Hunger in Ghana: An Encouraging Story of a Glass Half-Full

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ACCRA, Ghana — The story today of hunger in Ghana is that of a glass half-full, with new motivation and plans by the Ghanaian government to close in on eradicating hunger by 2025.

Background of Hunger in Ghana
At this time in 2015, the Ghanaian government was recognized for its many successes in reducing hunger in Ghana. The Food and Agriculture Organization (FAO) in Milan recognized the country for reducing the malnourished population from 7 million in the early 1990s to fewer than 1 million. Ghana is now one of 72 countries that have reduced those suffering from hunger to less than five percent of the population.

As remarkable as this progress is, Ghana still has more to do. For example chronic malnutrition, also known as “stunting,” still affects 23 percent of children five years and younger, down seven percentage points from 30 percent in 1988.

Acute malnutrition, known as “wasting,” stands at six percent, down two percentage points from eight percent in 1988. Categorization as underweight, meaning low weight-for-age, also still affects 13 percent of the children, though that is down from 31 percent in 1988.

Economic Costs of Hunger in Ghana
Malnutrition does not just harm the children who suffer from it; it also hurts Ghana’s economy and long-term growth prospects. A report released in August 2016, titled “The Cost of Hunger in Africa: The Impact of Undernutrition on Ghana’s Long-Term Development” estimates child malnutrition costs Ghana GHC 4.6 billion annually, approximately $2.6 billion. That’s about 6.4 percent of Ghana’s Gross Domestic Product (GDP).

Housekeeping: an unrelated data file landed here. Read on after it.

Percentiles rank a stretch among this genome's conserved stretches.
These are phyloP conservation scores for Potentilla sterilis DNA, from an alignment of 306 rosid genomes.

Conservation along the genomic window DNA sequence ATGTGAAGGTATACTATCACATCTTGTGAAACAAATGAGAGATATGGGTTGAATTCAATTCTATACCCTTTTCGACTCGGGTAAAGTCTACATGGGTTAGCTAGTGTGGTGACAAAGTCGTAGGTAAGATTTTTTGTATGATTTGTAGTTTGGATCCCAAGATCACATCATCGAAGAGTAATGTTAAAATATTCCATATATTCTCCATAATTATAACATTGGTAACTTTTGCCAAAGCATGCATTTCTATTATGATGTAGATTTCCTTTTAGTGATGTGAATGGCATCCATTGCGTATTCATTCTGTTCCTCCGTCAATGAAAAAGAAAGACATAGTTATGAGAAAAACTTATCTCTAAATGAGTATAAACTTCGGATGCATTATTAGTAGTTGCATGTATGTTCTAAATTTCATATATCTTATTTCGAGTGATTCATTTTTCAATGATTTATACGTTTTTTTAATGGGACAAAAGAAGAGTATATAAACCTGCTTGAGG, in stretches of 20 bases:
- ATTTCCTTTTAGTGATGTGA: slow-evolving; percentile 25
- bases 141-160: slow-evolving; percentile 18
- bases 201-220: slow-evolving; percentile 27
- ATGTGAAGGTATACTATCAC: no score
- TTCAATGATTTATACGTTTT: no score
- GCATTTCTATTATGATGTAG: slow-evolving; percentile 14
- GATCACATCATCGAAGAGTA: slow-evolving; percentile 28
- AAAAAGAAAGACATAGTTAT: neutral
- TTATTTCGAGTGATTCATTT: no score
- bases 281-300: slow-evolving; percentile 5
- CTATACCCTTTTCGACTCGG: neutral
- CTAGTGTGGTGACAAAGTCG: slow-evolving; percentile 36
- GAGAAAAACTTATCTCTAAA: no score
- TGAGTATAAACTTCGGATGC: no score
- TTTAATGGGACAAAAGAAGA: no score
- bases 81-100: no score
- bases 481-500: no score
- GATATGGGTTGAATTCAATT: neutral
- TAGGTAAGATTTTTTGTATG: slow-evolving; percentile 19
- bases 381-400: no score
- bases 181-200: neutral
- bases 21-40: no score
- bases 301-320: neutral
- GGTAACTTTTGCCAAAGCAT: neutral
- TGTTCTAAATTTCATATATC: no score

Sponsors of the report believe that an understanding of the true socioeconomic costs of malnutrition will make healthcare, specifically in regard to hunger in Ghana, a higher priority for the Ghanaian government.

Public spending on education in Ghana is above that of Sub-Saharan Africa overall; Ghana spends 33.1 percent of its total government expenditure on education compared to the average 18.1 percent for Sub-Saharan Africa. But healthcare spending in Ghana lags behind the rest of the region. In Ghana, 5.3 percent of the GDP goes to healthcare compared with 6.5 percent in all of Sub-Saharan Africa.

Solutions
If the government gives malnutrition the priority it merits, the government could essentially eliminate child malnutrition in the country. More immediately, the government can meet the proposed goal of reducing stunting to 10 percent by 2025, a 56 percent decrease from 2012.

Ghana will have the support and assistance of NGOs such as Freedom from Hunger and The Hunger Project. It will also have the assistance of USAID programs such as Feed the Future.

Feed the Future is the U.S. government’s signature program to help end global hunger and food insecurity. It focuses on helping small farmers in developing nations become thriving businesses that contribute to eradicating both hunger and poverty in their region.

In Ghana, Feed the Future primarily targets the northern region of the country where poverty rates are twice as high as in the south. The north also sees more wasting and underweight children than the southern region.

Feed the Future has two goals in Ghana. The first is to reduce poverty in target regions by 20 percent. The second goal is to lower stunting rates among children five years old and younger from 36.1 percent to 29 percent in those regions. Feed the Future’s strategies include:
1. Improving the nutrition of women and children
2. Increasing production of maize, rice and soybeans
3. Raising gross margins, doubled for each hectare of land owned by small farmers

In 2014, Feed the Future helped nearly 24,000 Ghanaian farmers produce nearly 94,000 tons of rice, maize and soybeans. This created $27.7 million in total sales, up from the baseline of $12.8 million in 2012. It also leveraged more than $4 million in private investments in food and agriculture. Feed the Future’s programs reached 4,600 children under five years old, reducing hunger in Ghana among those who need assistance the most.

Toward its core goals of reducing poverty and childhood malnutrition, Feed the Future has recently seen substantial progress. Between 2012 and 2015 poverty rates declined by about 12 percent in the Ghanaian regions where Feed the Future focuses. Stunting declined by 17 percent.

Through its partnership with programs like Feed the Future, and the incentive of the full socioeconomic cost of hunger, the Ghanaian government could be well on its way to achieving its goal of eradicating hunger in Ghana, especially among children.

Robert Cornet

Photo: Flickr

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